November 23, 2019

In Nigeria, Adventist University Hosts World Food Day Event

Babcock University, a Seventh-day Adventist school in Ilishan-Remo, Nigeria, lent its voice to proposed solutions to end global hunger as it hosted a 3rd World Food Day event on its campus.

In his opening statement, Babcock University president and vice chancellor Ademola S. Tayo noted that the provision of food is critical to human survival. “Lack of food would bring the world to its knees,” he said.

On behalf of Tayo, deputy vice chancellor for management services Sunday Owolabi said that in recognition of the importance of food and the role of Babcock University’s Department of Agriculture in fighting global hunger, the administration would offer rebates to cover part of the tuition of the department’s students.

Eating for Survival

Several speakers stressed how essential it is to keep making sure people have access to sources of food. In his paper “A New Approach to Addressing Hunger,” guest speaker and expert in agriculture Oluwatoyin Leshi said that the severity of hunger in Nigeria had created a situation in which many only ate for survival.

Some government officials have stated there is no hunger in the land, Leshi said, but he believes hidden hunger has reached alarming proportions nationwide, something that deserves more than casual consideration.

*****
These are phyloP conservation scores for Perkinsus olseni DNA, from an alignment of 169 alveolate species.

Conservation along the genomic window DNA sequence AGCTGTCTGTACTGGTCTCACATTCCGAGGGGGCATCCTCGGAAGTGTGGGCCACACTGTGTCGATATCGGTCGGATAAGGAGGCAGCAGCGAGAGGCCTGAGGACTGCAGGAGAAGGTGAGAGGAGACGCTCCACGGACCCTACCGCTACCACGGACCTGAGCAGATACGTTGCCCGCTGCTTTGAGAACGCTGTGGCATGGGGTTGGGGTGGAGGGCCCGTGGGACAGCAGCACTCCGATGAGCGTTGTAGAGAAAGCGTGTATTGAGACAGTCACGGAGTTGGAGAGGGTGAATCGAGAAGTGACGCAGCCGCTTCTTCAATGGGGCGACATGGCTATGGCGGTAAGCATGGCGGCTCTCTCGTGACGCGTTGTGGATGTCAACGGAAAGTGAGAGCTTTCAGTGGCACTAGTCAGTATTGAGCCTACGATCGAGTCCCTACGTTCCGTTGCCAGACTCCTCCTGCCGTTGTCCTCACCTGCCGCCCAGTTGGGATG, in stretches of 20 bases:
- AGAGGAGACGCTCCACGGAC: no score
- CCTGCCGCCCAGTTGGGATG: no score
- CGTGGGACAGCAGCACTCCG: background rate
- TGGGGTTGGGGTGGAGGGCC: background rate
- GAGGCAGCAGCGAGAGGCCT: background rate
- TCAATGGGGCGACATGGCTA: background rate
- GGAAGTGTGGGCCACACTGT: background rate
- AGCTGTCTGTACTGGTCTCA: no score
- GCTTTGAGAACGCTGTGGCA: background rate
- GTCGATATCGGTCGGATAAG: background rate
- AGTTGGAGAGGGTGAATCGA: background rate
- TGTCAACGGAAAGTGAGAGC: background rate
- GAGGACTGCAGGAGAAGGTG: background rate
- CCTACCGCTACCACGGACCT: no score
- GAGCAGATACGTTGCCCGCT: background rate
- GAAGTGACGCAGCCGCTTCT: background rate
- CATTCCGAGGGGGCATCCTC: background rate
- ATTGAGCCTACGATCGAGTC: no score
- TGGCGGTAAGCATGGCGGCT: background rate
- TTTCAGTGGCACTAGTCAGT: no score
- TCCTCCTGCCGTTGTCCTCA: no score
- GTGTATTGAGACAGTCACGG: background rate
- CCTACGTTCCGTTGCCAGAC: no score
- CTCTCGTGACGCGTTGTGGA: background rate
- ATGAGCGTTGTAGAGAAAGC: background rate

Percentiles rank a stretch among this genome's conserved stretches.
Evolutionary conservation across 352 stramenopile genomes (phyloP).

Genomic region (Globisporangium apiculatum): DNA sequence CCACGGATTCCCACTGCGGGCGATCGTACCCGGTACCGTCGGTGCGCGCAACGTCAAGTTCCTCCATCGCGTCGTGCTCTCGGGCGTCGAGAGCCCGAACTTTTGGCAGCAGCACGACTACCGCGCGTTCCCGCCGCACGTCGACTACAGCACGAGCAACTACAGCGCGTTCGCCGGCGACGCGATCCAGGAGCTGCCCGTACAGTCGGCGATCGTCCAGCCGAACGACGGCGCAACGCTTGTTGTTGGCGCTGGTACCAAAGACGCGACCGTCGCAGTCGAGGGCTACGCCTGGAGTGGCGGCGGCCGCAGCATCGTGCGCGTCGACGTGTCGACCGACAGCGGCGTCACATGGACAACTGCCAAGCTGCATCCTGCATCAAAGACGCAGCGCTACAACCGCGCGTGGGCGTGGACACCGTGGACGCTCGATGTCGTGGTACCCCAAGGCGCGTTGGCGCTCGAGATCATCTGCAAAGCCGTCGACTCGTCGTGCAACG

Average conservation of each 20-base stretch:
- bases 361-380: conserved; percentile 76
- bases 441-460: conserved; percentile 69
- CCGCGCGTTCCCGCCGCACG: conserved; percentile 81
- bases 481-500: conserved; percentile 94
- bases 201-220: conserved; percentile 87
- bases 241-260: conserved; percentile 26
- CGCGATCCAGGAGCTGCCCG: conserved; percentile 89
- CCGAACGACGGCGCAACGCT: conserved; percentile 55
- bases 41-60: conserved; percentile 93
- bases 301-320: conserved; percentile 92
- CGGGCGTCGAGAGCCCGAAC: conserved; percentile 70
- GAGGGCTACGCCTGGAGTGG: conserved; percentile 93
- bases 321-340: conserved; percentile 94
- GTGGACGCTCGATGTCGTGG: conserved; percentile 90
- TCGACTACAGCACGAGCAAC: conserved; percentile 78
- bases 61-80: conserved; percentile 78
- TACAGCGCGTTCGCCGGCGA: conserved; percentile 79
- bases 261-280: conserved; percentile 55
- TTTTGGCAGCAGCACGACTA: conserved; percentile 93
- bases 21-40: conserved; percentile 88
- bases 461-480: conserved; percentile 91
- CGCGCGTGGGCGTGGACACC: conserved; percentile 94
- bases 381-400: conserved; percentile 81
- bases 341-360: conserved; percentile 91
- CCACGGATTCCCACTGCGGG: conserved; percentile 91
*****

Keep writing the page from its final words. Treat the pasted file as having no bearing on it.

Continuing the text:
Quoting statistics from the Global Hunger Index, Leshi said 40 percent of children were malnourished because they lacked access to high-quality food. He also reminded the audience that 821 million people in the world do not have enough to eat, and one out of nine people goes to bed without food.

Challenges in Nigeria

Leshi also said that some political decisions might have affected the provision and price of food. According to national and international media outlets, the Nigerian government recently decided to close its borders to prevent the smuggling of goods and increase domestic production. But it is something, news agencies report, that has pushed up the price of food and inflation across the country.

“We closed our borders without being prepared for it,” he said. As a result, “the price of rice, a staple food in Nigeria, has now increased significantly.”

Leshi recommended an innovative, multi-dimensional, multi-actor, and multi-sectoral solution to global hunger. It is also necessary, he said, to put in place a global food system equipped to produce better nutritional outcomes.

“I believe it is something that can be achieved through an increase of the building capacity in food systems and research,” he said.

About World Food Day

World Food Day is an international day celebrated every year around the world on October 16 in honor of the date of the founding of the Food and Agriculture Organization (FAO) of the United Nations in 1945. The day is celebrated widely by many other organizations concerned with food security, including the World Food Programme and the International Fund for Agriculture Development. Each year, the special day follows a theme. In 2019 the day’s theme was “Healthy Diets for a Zero Hunger World.”

The FAO is a specialized agency of the United Nations that leads international efforts to defeat hunger. According to its website, the goal is “to achieve food security for all and make sure that people have regular access to enough high-quality food to lead active and healthy lives.” With more than 194 member states, FAO works in more than 130 countries worldwide.

The original version of this story was posted on the West-Central Africa Division news site.

Advertisement
Advertisement